Joel Greenberg, Bala Cynwyd, PA
Joel Greenberg and Arthur Dantchik seem to act as one when making political contributions. And if you consider them as a contributing team, you must include Jeff Yass, who just missed the top 10 list, with $226,800 in contributions.
The three are partners in Susquehanna International Group, a Bala Cynwyd financial broker-dealer.
They went to college at SUNY Binghamton and skipped classes to gamble at the racetrack, according to a 2009 Philadelphia magazine profile of Yass. After college, Dantchik and Yass headed to Las Vegas. In 1981 the friends began trading options on the Philadelphia Stock Exchange.
Greenberg, Dantchik, Yass and three other friends formed Susquehanna in 1987. When the stock market crashed that fall, the firm made several million dollars on options betting that stocks would drop, the magazine reported.
The Susquehanna trio’s trading strategy is built on poker. They approach the game as a rational endeavor, weighing costs against probabilities.
The firm hosts poker tournaments and uses in-house games as a training tool. “Well-played poker is all about making decisions with limited information,” they said on the company website.
Their formula has been successful. Susquehanna has grown into a lucrative global powerhouse, trading stocks, bonds, commodities and derivatives.
Their experience in managing risks may also have influenced their political philosophy. They favor conservative and libertarian causes.
Greenberg is a director of the American Federation for Children, an advocate of state-paid vouchers for private school students. Dantchik serves on the board of the Institute for Justice, a libertarian public interest law firm in Virginia that supports private property rights, free speech and school choice. Yass is on the board of the Cato Institute, a think tank dedicated to “the principles of individual liberty, limited government, free markets and peace.”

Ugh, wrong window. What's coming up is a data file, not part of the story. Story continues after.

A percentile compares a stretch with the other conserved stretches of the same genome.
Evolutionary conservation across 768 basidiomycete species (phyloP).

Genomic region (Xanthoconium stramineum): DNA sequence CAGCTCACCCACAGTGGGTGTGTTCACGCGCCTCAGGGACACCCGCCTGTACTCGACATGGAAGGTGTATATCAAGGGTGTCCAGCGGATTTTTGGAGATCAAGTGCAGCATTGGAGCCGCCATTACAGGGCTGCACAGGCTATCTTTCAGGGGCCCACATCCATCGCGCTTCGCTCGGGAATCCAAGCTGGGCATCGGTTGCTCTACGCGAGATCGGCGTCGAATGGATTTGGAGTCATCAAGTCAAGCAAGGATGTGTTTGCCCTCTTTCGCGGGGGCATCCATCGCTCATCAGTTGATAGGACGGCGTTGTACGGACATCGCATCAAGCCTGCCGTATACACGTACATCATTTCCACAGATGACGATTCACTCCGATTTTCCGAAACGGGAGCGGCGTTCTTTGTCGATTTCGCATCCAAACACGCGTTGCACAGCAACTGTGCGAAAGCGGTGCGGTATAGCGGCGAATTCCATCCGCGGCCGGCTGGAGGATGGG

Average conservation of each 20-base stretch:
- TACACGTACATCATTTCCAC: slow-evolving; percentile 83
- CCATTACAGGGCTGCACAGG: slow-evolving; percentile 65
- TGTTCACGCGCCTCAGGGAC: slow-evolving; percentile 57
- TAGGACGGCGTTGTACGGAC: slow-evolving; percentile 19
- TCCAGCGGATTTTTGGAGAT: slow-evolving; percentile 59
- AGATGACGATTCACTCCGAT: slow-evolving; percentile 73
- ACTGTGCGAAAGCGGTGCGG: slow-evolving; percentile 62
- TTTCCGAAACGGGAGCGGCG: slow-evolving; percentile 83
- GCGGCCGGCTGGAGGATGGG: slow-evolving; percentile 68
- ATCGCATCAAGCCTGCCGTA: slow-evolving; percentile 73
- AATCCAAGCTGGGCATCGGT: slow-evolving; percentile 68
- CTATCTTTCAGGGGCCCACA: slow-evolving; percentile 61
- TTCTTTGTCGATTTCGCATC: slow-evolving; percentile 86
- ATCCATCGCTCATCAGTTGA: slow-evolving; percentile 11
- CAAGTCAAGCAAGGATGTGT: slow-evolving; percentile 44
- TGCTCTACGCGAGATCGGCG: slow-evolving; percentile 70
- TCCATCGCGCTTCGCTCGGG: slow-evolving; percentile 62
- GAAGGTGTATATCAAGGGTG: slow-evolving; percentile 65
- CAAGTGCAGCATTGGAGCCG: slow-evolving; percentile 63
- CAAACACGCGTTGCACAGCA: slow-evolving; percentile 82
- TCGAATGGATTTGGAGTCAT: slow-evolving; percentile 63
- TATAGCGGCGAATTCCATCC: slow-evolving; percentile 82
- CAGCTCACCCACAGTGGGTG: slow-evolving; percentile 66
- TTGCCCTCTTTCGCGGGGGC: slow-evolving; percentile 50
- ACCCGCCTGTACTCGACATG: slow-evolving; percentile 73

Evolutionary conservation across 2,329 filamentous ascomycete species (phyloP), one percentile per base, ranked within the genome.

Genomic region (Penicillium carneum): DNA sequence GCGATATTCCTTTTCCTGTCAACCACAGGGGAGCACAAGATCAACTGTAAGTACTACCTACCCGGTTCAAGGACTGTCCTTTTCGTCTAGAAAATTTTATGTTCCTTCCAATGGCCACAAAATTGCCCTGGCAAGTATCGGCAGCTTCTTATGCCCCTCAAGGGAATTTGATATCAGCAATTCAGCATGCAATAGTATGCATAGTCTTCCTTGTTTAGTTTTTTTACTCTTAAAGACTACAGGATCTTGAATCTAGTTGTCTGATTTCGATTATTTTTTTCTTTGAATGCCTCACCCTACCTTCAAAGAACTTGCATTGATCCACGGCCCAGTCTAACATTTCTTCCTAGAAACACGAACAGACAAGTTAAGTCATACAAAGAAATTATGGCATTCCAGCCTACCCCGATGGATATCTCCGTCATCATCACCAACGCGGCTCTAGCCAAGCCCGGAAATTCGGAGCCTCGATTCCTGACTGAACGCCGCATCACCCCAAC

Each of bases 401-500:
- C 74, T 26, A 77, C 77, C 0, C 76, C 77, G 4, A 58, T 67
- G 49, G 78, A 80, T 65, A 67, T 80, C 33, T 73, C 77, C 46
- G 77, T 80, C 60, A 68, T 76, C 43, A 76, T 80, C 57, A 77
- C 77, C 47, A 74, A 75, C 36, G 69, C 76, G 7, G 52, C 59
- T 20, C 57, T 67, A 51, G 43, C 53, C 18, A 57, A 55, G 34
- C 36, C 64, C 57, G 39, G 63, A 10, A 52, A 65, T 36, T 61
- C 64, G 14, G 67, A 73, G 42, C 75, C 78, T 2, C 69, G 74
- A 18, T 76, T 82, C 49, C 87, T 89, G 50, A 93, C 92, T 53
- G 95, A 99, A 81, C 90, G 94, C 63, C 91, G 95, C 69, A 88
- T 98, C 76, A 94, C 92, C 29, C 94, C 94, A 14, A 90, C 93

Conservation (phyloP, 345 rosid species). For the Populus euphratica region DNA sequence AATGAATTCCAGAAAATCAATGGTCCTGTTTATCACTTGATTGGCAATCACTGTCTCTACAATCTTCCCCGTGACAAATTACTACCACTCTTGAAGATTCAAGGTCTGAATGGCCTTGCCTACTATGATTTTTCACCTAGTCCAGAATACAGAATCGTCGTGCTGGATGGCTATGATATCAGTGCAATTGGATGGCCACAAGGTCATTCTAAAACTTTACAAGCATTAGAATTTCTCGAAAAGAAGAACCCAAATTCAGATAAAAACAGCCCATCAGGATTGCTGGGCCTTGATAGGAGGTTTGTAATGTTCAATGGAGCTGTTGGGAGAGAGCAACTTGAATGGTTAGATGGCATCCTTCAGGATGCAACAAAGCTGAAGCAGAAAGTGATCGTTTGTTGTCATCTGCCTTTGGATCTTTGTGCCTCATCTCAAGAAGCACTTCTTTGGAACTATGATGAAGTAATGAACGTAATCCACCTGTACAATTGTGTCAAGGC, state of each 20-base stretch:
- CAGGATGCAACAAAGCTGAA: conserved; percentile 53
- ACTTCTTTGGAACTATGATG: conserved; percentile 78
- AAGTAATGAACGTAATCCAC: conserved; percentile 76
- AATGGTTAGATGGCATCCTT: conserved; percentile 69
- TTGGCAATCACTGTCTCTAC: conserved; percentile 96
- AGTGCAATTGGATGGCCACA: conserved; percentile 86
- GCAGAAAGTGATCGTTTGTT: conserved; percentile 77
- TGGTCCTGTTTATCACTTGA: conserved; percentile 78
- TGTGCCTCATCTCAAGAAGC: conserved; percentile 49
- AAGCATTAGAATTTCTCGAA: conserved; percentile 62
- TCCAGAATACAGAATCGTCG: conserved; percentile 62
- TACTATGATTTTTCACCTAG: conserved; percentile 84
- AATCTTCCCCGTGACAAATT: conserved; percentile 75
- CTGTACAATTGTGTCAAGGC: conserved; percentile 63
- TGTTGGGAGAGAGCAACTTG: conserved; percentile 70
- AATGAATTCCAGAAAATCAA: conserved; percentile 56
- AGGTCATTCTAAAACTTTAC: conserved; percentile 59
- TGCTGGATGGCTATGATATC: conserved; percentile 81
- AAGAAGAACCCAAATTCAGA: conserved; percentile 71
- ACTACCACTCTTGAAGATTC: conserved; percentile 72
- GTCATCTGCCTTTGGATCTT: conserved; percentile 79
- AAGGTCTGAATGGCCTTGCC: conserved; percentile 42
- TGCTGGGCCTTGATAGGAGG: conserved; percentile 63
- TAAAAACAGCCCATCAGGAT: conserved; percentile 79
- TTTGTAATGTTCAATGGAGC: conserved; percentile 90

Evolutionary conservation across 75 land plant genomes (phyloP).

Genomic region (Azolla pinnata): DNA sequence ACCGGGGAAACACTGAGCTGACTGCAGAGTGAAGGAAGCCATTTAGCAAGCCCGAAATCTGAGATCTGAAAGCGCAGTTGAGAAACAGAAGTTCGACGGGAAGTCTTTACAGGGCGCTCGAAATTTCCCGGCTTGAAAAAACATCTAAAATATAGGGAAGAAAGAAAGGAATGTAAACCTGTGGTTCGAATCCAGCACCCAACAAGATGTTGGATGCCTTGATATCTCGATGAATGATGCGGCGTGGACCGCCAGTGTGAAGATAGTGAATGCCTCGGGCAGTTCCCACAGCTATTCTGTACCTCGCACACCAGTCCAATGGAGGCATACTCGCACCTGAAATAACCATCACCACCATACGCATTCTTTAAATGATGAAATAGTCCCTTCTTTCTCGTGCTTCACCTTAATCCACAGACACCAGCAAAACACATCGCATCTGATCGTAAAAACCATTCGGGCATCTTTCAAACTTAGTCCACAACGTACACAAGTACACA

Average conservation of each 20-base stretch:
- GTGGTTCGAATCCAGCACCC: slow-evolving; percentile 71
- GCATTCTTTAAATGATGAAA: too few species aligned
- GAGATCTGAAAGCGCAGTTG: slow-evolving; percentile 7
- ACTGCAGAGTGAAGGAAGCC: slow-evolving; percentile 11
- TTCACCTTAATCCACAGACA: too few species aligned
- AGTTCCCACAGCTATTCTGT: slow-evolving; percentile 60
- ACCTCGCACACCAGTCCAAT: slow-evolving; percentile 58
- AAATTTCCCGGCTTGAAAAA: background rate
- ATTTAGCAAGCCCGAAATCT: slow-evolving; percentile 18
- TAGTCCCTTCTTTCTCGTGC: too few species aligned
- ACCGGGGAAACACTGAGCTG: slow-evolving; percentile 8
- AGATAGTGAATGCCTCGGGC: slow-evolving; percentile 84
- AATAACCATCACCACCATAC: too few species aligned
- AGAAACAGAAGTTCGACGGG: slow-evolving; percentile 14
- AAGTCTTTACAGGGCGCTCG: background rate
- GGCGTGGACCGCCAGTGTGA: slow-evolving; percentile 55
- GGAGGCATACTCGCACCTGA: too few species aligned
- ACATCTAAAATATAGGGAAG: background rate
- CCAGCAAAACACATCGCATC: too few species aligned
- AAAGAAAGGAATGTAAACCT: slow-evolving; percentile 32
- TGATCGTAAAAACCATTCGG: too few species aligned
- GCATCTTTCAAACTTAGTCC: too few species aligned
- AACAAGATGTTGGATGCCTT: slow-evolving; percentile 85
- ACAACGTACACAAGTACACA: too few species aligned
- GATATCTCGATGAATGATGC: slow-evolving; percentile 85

In 2010, the men started Students First PAC with $5.2 million. That year the committee bankrolled gubernatorial candidate Anthony Williams, a proponent of vouchers for low-income students, contributing $4.9 million, or 69 percent of Williams’ total campaign funds. He finished third out of four candidates in the May primary, but was re-elected to his senate seat, to which Students First donated $100,000.
The men did not respond to requests for comment. An employee of Susquehanna declined even to connect a caller to a spokesperson for the company.
Notable donations by the three men combined in 2011 and 2012:
- $309,000 to Students First PAC.
- $300,000 to Fighting Chance PA PAC, which shares an office, as well as a mission, with the Pennsylvania Catholic Coalition. It supports state lawmakers who are pro-voucher.
Contact Bill Heltzel at 412-315-0265 or at firstname.lastname@example.org.
Total contributions: $348,000
Sources: Center for Responsive Politics, National Institute on Money in State Politics, Federal Elections Commission and Pennsylvania Department of State.
Credits:PublicSource would like to thank The Center for Investigative Reporting for the use of their political contributions app, Rainmaker. The Investigative News Network coordinated the work between the many organizations sharing information for this project. Reporters Halle Stockton, Emily DeMarco and Reid Fraizer also contributed to this project.